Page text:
6 Myths of Exercise Exposed

“Spot reducing” and “no pain, no gain”  are two common exercise myths, these seem to be fading. But there are many myths about getting or staying healthy and fit. More than half of American women do not regularly exercise. I suspect at least one of these myths or the  6 below play a role in that fact.

“Exercise requires advanced planning.” Well that does make it more likely that exercise will become a staple in your routine. A spur of the moment 5 minute bust a move break, or walking during your work breaks also count as exercise. Try these and see if you notice a boost of energy and a clearing of your mind during the grind of the day.

“I can eat anything I want, I am exercising.” Nope sorry, not true and boy I sure wish it was.  World class athletes and those wonderfully fit folks you see in the park, at the dance studio, and at the gym, well to maximize the benefits of their exercise and training routines they need to eat well. By well I mean healthy food and reasonable portions. The amount of calories matter, as does the source of calories. Regular physical activity is one of the most important factors for successful long-term weight management. I am living proof of this.

“The Best workouts happen in the gym.” Research has shown that different types of exercise routines work for different personality types. Some people find it easier to stick to a home-based fitness program, others are inspired to keep training for charity runs with a group.  The “best” workout for you is the one you will stick with over time and consistently.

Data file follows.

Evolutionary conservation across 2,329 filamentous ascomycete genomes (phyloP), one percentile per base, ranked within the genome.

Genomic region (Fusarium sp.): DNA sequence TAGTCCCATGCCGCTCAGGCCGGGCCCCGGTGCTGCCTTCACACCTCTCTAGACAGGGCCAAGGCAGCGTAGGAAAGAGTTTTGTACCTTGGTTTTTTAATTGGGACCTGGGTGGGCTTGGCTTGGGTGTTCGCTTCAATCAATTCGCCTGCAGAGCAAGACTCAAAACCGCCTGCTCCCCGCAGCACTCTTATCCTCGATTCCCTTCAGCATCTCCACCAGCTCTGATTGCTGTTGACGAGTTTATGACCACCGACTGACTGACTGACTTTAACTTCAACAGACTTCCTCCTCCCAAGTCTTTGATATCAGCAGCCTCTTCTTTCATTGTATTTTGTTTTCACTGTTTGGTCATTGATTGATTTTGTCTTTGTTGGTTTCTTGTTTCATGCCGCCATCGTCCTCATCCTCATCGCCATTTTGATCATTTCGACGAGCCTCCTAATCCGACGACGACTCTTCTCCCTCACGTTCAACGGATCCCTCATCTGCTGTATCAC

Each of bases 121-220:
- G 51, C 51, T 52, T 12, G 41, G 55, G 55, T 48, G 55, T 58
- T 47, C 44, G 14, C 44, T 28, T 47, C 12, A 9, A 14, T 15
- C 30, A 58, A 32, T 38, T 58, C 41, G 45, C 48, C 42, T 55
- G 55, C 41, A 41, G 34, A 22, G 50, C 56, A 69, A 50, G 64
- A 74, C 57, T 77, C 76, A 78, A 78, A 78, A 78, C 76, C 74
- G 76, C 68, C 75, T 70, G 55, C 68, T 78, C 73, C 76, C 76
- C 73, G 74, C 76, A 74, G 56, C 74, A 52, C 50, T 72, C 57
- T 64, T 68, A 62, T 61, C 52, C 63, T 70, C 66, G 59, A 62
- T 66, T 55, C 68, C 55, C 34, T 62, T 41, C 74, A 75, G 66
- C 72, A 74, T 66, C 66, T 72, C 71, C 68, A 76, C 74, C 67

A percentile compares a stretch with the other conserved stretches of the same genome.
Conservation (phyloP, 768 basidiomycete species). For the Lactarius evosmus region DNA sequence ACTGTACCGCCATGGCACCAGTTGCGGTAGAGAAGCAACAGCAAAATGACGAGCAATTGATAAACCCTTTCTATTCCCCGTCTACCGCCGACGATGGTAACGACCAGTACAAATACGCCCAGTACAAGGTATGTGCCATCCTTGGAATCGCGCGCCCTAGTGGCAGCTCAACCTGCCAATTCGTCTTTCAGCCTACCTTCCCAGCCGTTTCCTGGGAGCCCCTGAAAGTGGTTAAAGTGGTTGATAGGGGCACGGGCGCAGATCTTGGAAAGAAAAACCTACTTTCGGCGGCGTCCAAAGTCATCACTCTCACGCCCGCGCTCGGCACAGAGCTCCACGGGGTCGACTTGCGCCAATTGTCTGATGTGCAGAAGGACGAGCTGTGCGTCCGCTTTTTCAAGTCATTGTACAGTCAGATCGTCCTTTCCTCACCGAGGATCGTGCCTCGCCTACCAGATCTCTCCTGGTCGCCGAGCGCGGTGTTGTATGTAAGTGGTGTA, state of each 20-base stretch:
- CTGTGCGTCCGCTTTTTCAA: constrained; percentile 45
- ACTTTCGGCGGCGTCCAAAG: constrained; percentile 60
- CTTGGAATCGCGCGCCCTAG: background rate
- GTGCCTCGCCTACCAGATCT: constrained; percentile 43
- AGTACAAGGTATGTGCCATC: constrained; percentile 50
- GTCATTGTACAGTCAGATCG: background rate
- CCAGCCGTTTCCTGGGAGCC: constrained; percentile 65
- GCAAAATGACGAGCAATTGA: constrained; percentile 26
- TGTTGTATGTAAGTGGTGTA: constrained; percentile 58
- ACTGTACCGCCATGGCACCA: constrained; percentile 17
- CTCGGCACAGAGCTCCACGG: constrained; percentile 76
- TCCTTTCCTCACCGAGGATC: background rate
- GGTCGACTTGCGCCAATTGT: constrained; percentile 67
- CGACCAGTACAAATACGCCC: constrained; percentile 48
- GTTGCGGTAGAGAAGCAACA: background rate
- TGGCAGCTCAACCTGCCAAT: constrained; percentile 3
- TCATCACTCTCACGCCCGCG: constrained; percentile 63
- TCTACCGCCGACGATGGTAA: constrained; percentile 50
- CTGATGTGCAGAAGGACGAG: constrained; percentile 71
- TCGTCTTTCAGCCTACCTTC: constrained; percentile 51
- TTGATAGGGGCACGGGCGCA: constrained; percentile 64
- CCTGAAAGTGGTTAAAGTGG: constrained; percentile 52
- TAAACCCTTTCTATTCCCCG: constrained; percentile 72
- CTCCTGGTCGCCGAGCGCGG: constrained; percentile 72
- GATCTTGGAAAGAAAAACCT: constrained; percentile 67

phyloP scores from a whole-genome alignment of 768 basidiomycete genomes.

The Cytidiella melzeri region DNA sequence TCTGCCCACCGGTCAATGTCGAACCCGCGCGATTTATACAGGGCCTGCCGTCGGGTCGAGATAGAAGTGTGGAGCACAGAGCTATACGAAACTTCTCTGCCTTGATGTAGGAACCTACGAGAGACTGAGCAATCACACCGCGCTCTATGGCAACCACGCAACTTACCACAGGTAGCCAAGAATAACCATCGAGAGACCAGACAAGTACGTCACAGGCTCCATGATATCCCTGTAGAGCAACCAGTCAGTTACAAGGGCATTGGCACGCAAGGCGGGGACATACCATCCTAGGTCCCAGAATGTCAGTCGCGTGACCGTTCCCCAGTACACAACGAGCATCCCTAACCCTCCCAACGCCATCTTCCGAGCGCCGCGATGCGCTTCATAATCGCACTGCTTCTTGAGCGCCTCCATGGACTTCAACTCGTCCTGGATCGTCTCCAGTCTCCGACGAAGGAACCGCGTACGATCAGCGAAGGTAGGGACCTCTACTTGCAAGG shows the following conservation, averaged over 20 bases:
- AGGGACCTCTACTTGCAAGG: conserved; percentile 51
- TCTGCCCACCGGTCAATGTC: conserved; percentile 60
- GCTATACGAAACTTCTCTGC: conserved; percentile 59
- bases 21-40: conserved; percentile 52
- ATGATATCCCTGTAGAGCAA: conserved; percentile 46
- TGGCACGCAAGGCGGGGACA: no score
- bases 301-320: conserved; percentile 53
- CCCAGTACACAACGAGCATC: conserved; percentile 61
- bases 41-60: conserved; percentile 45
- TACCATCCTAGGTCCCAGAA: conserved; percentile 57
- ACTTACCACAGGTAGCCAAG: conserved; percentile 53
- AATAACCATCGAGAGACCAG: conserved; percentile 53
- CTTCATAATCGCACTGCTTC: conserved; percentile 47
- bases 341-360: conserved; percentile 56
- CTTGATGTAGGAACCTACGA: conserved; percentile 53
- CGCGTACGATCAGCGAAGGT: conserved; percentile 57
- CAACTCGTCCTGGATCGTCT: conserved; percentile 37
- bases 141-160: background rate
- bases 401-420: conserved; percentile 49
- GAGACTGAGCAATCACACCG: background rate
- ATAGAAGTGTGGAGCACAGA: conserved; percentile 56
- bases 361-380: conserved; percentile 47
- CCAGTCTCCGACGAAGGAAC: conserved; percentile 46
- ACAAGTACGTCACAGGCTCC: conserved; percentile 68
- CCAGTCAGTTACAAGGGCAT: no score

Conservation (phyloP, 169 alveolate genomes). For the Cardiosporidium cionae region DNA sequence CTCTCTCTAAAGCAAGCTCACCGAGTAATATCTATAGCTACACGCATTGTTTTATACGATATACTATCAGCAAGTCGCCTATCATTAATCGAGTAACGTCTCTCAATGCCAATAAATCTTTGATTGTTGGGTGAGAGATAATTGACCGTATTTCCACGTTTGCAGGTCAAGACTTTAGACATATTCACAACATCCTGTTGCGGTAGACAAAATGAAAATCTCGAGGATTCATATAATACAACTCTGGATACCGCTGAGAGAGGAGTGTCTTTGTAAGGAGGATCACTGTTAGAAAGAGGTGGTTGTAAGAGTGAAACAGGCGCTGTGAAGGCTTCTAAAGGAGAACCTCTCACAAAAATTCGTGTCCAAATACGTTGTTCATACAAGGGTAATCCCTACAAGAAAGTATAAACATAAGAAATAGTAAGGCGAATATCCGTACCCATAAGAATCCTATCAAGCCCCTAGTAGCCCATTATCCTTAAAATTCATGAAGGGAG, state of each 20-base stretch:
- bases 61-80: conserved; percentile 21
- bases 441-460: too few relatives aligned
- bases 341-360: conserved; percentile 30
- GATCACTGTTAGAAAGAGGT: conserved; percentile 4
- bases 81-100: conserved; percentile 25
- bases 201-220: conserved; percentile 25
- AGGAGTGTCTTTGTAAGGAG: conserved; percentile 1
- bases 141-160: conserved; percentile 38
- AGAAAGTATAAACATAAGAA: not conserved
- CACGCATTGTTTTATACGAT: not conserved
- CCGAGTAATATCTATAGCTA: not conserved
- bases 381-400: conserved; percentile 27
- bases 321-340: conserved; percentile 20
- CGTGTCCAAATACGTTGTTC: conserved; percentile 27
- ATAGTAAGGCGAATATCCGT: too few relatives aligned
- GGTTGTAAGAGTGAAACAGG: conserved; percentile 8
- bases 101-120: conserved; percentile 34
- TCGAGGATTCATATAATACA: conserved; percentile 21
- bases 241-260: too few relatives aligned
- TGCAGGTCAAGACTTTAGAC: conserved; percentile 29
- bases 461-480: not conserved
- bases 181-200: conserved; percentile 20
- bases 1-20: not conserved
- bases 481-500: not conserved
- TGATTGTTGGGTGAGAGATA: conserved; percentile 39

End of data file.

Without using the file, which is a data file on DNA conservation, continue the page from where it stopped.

“Work out hard and often or you waste time.”  Now this is one line of thinking that keep may people from starting an exercise routine or maintaining one. There is a growing body of research that any exercise is better than none. One hour a week of Regular walking or gardening has been shown to reduce the risk of heart disease.   A recent study in the Journal of American Medical Association showed that women lost weight if they walked for as little as 2.5 – 5 hours a week, at a moderate or brisk pace.

“Weights or other strength training makes you bulky.” No, we’ll build more muscle density, and since pound for pound muscle takes up less space than fat you’ll look more trim.  Unless of course you embark on a serious body-builders routine which then the may be to bulk up. The fitness experts I know recommend strength training  2-3 times a week. That might be the missing key to dropping a size over time if you are already doing other exercise.

“Weight loss has more benefits than exercise.” Overweight or even obese people who exercise regularly lie longer than slimmer sedentary folks. Obviously maintaining an ideal body weight is important for many health reasons, including decreasing stress on your joints. If you are very over weight, have never exercised or are starting back after many moons it is advisable to work with a professional, including your doctor. You might also consider types of exercise that put less stress on your joints, like swimming.

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